Above: Primavera by Botticelli is a renaissance masterpiece which uses mythological stories and figures to represent spring, all of the characters in this painting have background stories which give the piece a deeper meaning
Although religious art may also fall under the category of history painting, for the simplicity of this article we will focus on those which depict mythological and classical literary scenes.
Famous classical history paintings
A selection of famous history paintings are pictured below: Diana and Actaeon by Titian (top left), An Allegory of Truth and Time by Annibale Carracci (bottom left), Jupiter and Io by Correggio (centre left), Venus and Adonis by Rubens (centre right top), The Intervention of the Sabine Women by Jacques-Louis David (centre right bottom), Justice and Divine Vengeance Pursuing Crime by Pierre-Paul Prud’hon (right top), Death of Sardanapalus by Eugène Delacroix (right bottom)
Pictured below in details: A Dance To The Music Of Time by Nicolas Poussin (left), The Origin of the Milky Way by Tintoretto (centre left), The Chimera by Gustave Moreau (centre right), Perseus Freeing Andromeda by Paolo Veronese (right)
Popular topics in history paintings
There are many scenes from classical mythology and epic literature which have been produced time and time again in art history. Many of these popular subjects have a fantastic degree of emotion or intrigue and the artist will often find their own way to present the subject matter, sometimes shifting the focus to produce an original reading and composition. There are many scenes you may come across in history painting, but these are a few to give an idea of their complex nature.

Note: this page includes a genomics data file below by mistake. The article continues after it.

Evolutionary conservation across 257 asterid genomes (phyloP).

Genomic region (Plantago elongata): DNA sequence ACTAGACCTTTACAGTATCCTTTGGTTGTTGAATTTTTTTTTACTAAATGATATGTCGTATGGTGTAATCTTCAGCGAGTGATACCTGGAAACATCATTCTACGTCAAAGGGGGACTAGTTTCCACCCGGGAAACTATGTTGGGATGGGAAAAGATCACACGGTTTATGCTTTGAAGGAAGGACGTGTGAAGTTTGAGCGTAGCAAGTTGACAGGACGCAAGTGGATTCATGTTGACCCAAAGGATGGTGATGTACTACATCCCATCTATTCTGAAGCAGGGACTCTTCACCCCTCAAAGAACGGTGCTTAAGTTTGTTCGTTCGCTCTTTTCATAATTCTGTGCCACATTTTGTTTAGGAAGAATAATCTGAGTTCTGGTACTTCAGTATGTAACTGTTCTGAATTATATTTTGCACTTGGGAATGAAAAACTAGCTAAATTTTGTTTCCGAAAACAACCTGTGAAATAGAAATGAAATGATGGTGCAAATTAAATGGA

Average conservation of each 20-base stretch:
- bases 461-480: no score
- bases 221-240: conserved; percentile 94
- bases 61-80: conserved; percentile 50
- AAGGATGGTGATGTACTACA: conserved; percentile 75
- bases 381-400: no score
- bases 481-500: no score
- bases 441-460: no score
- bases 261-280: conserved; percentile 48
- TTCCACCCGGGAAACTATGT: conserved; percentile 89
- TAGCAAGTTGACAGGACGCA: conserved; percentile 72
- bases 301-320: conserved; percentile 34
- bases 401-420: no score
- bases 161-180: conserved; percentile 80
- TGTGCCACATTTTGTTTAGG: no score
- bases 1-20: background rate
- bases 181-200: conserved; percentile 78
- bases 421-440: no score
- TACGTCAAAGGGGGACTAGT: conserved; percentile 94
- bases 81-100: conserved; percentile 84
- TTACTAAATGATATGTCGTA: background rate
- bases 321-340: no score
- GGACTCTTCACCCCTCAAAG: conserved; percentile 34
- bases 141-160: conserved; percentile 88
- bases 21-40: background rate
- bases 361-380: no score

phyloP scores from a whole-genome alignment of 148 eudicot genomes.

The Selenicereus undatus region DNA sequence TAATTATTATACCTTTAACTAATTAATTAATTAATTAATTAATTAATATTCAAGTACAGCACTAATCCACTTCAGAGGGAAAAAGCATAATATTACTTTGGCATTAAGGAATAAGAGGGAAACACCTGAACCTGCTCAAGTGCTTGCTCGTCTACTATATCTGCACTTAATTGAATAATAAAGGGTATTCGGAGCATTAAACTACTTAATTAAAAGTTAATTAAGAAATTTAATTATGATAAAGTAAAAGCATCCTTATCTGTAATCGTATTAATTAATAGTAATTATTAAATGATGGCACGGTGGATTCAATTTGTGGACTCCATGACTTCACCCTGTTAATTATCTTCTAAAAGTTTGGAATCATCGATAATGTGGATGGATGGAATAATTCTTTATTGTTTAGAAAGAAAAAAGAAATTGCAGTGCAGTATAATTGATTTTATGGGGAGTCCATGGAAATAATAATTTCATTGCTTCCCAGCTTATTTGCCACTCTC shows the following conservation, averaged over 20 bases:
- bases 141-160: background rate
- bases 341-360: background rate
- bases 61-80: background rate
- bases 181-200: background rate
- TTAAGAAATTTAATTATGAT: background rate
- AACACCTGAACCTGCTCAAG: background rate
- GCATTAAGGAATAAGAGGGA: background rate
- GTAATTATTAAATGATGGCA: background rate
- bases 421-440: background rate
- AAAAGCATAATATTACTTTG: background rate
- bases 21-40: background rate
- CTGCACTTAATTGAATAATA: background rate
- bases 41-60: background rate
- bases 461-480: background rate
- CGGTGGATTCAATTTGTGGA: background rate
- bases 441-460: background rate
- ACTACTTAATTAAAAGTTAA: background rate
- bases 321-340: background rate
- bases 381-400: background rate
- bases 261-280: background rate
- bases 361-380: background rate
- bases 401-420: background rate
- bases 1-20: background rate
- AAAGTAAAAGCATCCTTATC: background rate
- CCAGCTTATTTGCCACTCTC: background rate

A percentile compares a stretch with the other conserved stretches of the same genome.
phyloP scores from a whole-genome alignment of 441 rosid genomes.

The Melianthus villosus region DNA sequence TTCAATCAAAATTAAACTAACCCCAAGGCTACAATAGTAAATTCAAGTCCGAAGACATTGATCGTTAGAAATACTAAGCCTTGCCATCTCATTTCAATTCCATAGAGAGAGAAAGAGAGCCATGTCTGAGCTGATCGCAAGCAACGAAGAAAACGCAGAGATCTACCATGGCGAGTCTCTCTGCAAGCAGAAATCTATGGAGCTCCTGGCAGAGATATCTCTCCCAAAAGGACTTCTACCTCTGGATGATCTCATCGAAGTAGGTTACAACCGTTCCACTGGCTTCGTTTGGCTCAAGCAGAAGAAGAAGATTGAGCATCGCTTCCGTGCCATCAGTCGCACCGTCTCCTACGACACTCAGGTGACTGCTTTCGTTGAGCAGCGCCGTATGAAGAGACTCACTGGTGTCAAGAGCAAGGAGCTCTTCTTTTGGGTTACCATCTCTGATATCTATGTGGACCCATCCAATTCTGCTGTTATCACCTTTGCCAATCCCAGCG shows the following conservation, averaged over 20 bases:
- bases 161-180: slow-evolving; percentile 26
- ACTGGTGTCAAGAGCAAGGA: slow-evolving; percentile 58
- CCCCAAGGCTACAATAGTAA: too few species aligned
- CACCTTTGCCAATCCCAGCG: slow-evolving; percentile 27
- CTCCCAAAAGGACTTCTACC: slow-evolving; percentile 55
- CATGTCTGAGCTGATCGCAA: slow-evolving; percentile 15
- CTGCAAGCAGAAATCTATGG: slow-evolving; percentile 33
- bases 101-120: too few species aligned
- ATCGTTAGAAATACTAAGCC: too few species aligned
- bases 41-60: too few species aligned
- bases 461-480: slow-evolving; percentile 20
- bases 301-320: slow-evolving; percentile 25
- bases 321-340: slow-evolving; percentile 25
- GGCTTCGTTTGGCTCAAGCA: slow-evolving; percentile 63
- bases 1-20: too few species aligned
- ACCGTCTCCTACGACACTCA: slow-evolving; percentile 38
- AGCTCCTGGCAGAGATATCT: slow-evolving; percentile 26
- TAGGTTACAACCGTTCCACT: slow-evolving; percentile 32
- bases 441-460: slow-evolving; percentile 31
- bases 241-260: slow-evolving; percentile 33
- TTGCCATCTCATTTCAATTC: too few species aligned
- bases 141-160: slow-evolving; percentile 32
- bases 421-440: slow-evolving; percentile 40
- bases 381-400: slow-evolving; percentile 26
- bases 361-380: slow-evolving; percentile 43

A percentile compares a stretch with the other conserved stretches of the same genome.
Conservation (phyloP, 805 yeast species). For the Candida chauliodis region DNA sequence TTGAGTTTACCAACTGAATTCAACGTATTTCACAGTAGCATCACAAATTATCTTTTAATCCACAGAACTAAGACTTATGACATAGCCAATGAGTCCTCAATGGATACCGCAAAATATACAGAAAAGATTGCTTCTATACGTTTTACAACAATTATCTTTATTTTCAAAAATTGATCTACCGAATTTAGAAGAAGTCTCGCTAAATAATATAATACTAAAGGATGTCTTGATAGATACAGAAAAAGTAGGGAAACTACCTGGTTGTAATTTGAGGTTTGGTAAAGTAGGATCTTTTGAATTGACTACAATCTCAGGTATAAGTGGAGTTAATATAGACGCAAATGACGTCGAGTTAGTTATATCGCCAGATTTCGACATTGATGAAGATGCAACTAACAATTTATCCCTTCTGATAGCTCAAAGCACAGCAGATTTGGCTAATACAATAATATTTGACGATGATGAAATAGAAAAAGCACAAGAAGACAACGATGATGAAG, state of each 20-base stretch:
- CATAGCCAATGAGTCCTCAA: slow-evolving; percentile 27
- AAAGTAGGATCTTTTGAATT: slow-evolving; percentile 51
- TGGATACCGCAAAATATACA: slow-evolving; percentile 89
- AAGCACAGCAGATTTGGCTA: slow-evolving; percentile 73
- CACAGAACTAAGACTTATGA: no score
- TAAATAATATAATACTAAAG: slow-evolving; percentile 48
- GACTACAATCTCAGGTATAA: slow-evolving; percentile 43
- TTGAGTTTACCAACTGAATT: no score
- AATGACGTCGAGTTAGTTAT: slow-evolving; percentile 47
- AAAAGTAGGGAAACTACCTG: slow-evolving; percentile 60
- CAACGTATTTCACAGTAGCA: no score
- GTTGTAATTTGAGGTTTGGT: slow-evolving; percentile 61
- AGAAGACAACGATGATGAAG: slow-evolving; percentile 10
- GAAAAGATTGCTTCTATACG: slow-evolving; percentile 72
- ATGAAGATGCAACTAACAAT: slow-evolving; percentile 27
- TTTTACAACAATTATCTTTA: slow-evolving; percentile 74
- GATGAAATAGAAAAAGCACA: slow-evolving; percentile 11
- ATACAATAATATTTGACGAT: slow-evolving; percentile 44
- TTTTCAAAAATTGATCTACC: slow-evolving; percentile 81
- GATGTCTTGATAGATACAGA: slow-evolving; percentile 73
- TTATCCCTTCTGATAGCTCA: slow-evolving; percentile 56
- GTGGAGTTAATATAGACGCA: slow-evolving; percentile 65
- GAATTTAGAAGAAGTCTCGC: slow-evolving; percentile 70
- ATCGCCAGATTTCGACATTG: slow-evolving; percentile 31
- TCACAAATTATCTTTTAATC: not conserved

Above: a detail from The Golden Apple of Discord at the wedding of Peleus and Thetis by Jacob Jordaens (1633)
The story of Venus (also known as Aphrodite) is a common depiction of love, lust, and beauty. Scenes associated with this goddess may be Venus and Adonis, Venus and Vulcan, or the birth of Venus, which many will recognise in Botticelli’s masterpiece of the same name. Each depiction of Venus has different associations depending on how she is presented and who she is with. For example, a scene with Adonis has connotations of unrequited love, but a scene with Vulcan has a theme of infidelity or erotic desire. By contrast, popular scenes of the goddess Diana (or Artemis) have the overriding subtext of her chastity. Diana is often shown hunting a stag, but with classical context this is in fact a man named Actaeon who she has turned into the creature after he spied on her bathing.